STEVE INSKEEP, host:
This next story reminds us of an unusual case of heroism in World War II. It was heroism in the service of science. During the war, German troops surrounded the Russian city of Leningrad - as St. Petersburg was known. Hundreds of thousands died of disease and starvation during the siege.
During this terrible time, a small group of Soviet scientists guarded a rare collection of potatoes and plant seeds. They feared that years of research would be lost. The scientists refused to consume their collection, and were among those who starved to death.
Seventy years later, their research institute is again under threat - this time from real estate developers. Here's NPR's David Greene.
DAVID GREENE: The Vavilov Institute of Plant Industry is in the same building in downtown St. Petersburg where those scientists huddled during the war. But much of the institute's work takes place 45 minutes away, in a garden that holds clues to different strands of fruit - how they can survive harsh climates, and which ones make people healthier.
Mr. LEONID BURMISTROV (Vavilov Institute): Let's go. The curator of this collection - it's my collection.
GREENE: Leonid Burmistrov has been a scientist for the institute for 40 years. Out here in the village of Pavlovsk, hundreds of varieties of fruit and berries stretch across acres. Burmistrov studies everything.
Mr. BURMISTROV: Like winter-resistant, resistant to different kinds of fungi, diseases or bacterial diseases, and so on. What is the quality? What is the taste? And so, so on.
GREENE: Until this fall, when the Russian government plans to sell much of this land to developers. The gardens aren't what they used to be, and weeds have taken over in spots. But Burmistrov says these plants remain vital to science. The idea of ripping them from the ground?
Mr. BURMISTROV: No. Of course, no. No, it's not possible to think about that possibility.
GREENE: Through history, this institute has had a love-hate relationship with Russia's rulers. In 1940, Josef Stalin imprisoned the institute's namesake, Nikolai Vavilov, because Stalin didn't agree with his genetic research. And Vavilov died in prison. In the Cold War, though, the Kremlin was committed to science like this, as a way to outshine the U.S.
Mr. FYODOR MIKHOVICH (Director, Pavlovsk Experimental Station): (Foreign language spoken)
GREENE: Today, the man leading Pavlovsk, Fyodor Mikhovich, still calls himself a simple Soviet director. He's written to everyone, up to President Dmitri Medvedev, to try to save this place. Sounding nostalgic, he says communist leaders would have supported him.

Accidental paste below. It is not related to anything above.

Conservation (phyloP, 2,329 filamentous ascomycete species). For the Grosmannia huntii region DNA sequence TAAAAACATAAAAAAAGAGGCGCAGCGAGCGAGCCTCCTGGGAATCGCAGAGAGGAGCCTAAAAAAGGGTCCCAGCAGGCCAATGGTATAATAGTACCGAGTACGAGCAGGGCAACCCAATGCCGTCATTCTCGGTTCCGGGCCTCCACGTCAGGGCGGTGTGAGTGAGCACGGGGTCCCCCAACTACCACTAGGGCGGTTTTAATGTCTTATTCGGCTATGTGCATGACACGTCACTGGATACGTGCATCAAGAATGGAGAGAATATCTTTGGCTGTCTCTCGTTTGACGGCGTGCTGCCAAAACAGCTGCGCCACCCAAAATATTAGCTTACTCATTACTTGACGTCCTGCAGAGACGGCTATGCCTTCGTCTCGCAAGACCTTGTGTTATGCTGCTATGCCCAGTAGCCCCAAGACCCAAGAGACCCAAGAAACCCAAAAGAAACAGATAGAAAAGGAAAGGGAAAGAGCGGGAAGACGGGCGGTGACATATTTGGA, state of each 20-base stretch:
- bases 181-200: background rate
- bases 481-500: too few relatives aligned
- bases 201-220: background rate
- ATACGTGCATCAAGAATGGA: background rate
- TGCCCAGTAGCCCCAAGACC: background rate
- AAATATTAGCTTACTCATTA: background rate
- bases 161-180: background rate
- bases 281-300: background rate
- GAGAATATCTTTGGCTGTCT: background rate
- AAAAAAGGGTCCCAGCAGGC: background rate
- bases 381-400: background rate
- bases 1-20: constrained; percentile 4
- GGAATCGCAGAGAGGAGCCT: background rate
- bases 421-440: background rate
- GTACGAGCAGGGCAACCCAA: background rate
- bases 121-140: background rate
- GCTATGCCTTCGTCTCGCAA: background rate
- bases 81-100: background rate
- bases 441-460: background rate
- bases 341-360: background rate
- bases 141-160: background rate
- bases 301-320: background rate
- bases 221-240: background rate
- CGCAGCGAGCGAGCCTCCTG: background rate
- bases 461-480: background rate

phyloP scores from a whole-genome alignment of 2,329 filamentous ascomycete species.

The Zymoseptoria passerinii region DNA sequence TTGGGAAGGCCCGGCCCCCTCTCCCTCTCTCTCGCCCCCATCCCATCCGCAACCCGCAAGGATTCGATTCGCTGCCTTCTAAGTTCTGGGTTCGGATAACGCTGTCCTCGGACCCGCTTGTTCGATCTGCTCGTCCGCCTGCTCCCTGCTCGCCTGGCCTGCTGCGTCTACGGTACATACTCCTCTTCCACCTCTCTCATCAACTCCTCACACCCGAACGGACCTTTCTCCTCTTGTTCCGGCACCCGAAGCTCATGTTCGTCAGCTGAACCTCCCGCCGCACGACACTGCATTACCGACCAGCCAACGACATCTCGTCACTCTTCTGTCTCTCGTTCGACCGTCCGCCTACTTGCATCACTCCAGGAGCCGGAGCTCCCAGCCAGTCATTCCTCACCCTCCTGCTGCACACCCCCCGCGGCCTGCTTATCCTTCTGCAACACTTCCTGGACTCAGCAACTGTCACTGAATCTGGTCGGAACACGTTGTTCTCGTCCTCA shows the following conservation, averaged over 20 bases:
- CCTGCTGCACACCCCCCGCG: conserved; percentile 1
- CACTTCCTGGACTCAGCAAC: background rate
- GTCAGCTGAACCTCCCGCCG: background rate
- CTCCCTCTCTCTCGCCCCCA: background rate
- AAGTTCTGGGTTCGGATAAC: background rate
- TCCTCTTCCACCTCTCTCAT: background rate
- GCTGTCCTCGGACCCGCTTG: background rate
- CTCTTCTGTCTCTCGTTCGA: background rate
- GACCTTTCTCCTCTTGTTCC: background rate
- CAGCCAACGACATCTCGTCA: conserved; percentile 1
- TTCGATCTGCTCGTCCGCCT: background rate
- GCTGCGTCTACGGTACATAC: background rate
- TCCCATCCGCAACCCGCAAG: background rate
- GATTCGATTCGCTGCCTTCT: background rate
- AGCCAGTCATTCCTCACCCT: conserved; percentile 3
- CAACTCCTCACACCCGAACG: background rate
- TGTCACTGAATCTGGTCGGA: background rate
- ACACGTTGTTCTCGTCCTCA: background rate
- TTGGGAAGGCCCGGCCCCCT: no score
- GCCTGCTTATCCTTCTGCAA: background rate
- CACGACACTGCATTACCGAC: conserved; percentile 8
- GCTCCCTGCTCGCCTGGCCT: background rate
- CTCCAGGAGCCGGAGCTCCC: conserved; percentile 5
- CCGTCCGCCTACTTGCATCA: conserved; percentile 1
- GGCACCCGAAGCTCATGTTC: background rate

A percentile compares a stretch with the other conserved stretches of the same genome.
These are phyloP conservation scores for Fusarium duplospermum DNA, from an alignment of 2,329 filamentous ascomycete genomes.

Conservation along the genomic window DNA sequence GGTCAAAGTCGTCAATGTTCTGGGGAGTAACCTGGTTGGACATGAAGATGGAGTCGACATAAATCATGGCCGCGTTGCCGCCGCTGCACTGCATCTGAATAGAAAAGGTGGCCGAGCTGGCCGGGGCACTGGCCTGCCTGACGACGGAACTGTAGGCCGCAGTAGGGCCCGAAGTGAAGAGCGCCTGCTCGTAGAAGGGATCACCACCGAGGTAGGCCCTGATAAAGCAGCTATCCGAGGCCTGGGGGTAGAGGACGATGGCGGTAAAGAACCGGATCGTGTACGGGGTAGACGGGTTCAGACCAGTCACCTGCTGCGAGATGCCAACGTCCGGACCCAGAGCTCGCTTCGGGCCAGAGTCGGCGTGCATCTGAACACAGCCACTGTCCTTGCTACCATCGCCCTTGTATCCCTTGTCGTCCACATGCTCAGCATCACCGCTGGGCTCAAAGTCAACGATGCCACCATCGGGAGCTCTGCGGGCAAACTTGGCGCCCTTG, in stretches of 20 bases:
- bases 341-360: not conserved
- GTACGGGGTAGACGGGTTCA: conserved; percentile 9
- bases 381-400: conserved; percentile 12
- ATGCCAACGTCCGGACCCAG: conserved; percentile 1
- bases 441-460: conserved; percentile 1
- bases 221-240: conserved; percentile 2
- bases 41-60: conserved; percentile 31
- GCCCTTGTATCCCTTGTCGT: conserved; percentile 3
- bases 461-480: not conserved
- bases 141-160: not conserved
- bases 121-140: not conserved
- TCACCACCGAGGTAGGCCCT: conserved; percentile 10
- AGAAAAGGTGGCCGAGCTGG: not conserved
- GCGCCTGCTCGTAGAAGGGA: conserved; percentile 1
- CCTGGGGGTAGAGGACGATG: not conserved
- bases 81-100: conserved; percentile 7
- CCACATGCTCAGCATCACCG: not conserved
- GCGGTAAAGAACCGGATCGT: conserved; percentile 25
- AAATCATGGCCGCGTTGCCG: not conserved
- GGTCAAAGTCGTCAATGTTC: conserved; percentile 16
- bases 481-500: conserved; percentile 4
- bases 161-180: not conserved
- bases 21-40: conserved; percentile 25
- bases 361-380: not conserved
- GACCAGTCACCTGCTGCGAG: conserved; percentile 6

Mr. MIKHOVICH: (Through Translator) This feels like deliberate destruction, a continuation of the '30s, '40s and '50s, when famous scientists were destroyed, along with the science of genetics. Today, they want to bury the legacy of the genetics founded by the great scientist Nikolai Vavilov. What will we, the Russian nation, have to be proud of if we, ourselves, destroy this?
GREENE: A court ruled that the law is clear: A government property agency can sell off agricultural lands like this. It's not clear how much land will be auctioned, but much of the fruit collection appears threatened. Scientists here say it would take years to relocate the plants. And developers are in no mood to wait. They're poised to build houses for St. Petersburg commuters.
Andrei Anisimov is deputy director general of the government's Federal Fund for Housing Construction Assistance. He's been on TV, making the case.
Mr. ANDREI ANISIMOV (Deputy Director General, Federal Fund for Housing Construction Assistance): (Through Translator) These plots are not being used. The buildings are neglected and going to ruin. That's why the commission has every reason to make this decision.
GREENE: Scientists from around the world have rallied to Pavlovsk's defense. There's a campaign urging people to send Twitter notes to President Medvedev. And on August 13th, a surprise: Medvedev, or the manager of his account, tweeted that the appeals had been noted, and that the president had ordered an 11th-hour inquiry. But so far, though, no final word from the Kremlin.
Scientists say there are few places in the world like Pavlovsk, and many of the strands of fruit they've carefully developed might never be recovered.
What's more, says Peter Raven, director at the Missouri Botanical Garden, there's the symbolism of a collection scientists died to preserve.
Professor PETER RAVEN (Director, Missouri Botanical Garden): In doing so, they provided a real model of drawing a line in the sand for biodiversity that's inspired everyone.
GREENE: Only not around St. Petersburg, where people are more fired up about stopping the energy giant Gazprom from building a massive skyscraper amid the city's historic palaces. Many brush off the Pavlovsk situation as something typical in modern Russia, a spat over property that will just end up making somebody very rich.
There is also a perception that Pavlovsk was lost long ago. Seventy-eight-year-old Antonina Khrestina lives nearby.
Ms. ANTONINA KHRESTINA: (Through Translator) Look at these gardens. They're neglected.They used to have everything here - fruit and vegetables. Now, there's nothing. Soon, they'll probably have to sell potatoes just to pay their workers.
GREENE: Some of the gardens could be auctioned off as early as September 23rd. All the while, Leonid Burmistrov, the veteran scientist, goes about his business, as he's done for 40 years. There's a new strain of blue honeysuckle he's working on.
Mr. BURMISTROV: If they say - us - boys, develop this crop, we are ready.
(Soundbite of laughter)
Mr. BURMISTROV: Let's go to the flowers.
David Greene, NPR News, Moscow.
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